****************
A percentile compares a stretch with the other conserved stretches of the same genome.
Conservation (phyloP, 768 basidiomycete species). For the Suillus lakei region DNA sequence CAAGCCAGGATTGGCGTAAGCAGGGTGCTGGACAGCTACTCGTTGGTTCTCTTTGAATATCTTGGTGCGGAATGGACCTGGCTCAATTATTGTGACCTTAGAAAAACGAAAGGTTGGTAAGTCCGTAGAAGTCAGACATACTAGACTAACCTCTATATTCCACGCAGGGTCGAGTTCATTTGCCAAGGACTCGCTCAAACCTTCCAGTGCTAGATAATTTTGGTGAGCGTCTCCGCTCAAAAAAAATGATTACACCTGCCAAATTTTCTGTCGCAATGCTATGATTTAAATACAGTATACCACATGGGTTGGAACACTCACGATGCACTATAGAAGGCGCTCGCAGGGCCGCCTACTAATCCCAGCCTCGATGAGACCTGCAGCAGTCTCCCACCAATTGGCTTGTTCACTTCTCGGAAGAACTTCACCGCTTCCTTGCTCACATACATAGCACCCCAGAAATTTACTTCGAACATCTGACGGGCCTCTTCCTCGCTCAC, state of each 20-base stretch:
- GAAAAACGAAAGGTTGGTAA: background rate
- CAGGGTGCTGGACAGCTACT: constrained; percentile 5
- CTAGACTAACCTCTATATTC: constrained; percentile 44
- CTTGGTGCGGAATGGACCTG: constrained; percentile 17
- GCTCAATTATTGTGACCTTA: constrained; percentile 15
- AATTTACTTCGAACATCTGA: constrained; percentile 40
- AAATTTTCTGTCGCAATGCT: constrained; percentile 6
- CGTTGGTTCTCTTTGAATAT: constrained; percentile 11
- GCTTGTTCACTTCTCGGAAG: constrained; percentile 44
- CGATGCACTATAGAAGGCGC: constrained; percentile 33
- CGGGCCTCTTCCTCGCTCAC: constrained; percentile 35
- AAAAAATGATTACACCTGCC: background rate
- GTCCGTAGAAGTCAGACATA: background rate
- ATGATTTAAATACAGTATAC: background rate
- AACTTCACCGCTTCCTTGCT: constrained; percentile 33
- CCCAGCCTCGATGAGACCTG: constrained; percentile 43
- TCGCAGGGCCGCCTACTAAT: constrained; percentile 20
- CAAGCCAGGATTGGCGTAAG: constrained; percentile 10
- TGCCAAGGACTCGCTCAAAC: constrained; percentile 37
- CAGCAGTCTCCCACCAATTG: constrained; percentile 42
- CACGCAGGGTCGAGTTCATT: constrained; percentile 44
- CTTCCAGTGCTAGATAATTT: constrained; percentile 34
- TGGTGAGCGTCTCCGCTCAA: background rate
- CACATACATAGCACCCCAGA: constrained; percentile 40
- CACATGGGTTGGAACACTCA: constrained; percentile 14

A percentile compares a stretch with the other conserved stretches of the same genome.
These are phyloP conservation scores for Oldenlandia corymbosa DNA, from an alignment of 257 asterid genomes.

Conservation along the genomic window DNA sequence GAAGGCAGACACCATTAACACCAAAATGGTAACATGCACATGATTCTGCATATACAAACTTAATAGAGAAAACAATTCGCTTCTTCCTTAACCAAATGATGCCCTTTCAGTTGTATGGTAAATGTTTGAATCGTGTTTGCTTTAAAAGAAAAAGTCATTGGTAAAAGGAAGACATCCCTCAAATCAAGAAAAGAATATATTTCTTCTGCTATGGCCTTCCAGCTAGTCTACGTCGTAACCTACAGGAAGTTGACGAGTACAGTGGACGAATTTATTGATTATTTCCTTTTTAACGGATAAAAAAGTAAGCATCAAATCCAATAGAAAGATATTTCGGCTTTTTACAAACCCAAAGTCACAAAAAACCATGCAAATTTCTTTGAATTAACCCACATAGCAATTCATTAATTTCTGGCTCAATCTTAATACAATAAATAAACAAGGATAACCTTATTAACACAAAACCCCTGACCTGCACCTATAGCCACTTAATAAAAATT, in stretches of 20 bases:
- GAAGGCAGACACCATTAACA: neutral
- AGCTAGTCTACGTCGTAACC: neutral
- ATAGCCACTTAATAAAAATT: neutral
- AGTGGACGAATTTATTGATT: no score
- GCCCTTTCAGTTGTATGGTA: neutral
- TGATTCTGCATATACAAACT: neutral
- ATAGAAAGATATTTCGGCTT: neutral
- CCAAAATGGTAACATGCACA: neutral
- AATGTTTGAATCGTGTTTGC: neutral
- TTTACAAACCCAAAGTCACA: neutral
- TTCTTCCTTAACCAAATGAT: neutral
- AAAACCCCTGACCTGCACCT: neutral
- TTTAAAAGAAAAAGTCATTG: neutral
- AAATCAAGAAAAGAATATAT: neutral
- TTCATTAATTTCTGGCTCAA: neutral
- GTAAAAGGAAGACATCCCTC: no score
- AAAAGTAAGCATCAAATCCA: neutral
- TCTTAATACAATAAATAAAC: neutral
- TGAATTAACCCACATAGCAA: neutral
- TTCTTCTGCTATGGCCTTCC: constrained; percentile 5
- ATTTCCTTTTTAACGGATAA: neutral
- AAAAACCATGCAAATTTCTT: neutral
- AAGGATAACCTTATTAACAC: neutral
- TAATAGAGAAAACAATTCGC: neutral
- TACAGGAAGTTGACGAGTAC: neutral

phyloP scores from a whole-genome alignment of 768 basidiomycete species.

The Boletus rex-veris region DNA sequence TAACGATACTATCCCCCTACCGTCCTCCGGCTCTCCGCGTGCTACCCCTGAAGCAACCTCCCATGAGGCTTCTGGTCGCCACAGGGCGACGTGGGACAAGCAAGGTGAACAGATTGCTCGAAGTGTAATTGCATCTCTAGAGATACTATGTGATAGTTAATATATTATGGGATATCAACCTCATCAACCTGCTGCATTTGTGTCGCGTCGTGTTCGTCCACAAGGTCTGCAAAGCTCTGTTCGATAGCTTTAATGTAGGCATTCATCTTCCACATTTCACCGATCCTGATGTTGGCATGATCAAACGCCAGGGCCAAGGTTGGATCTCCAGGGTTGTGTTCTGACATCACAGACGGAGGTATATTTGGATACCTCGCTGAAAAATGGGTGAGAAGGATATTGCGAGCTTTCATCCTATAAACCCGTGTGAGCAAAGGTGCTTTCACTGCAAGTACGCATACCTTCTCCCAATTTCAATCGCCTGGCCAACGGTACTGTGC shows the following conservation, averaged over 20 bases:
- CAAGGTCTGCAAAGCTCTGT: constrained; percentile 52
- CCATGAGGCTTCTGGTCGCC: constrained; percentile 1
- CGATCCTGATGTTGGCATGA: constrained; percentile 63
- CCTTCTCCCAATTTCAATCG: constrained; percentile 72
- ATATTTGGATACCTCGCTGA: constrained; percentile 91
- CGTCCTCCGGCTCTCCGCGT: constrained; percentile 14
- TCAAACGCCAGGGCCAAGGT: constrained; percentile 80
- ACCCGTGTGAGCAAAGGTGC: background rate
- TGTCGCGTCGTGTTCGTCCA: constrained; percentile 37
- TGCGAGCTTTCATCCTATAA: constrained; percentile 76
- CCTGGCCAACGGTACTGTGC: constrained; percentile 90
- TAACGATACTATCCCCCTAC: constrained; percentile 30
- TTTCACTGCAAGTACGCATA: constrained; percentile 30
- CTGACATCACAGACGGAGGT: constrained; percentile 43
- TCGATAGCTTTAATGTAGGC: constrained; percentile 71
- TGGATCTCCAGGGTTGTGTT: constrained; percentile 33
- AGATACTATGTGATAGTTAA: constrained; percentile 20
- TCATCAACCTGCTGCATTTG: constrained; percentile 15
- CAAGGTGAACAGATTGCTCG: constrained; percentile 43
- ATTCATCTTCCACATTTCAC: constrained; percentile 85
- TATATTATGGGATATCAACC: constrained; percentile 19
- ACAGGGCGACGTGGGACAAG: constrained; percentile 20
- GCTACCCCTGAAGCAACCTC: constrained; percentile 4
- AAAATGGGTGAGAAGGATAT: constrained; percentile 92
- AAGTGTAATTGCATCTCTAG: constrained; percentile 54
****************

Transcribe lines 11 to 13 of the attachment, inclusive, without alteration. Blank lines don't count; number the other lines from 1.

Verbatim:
- GCTTGTTCACTTCTCGGAAG: constrained; percentile 44
- CGATGCACTATAGAAGGCGC: constrained; percentile 33
- CGGGCCTCTTCCTCGCTCAC: constrained; percentile 35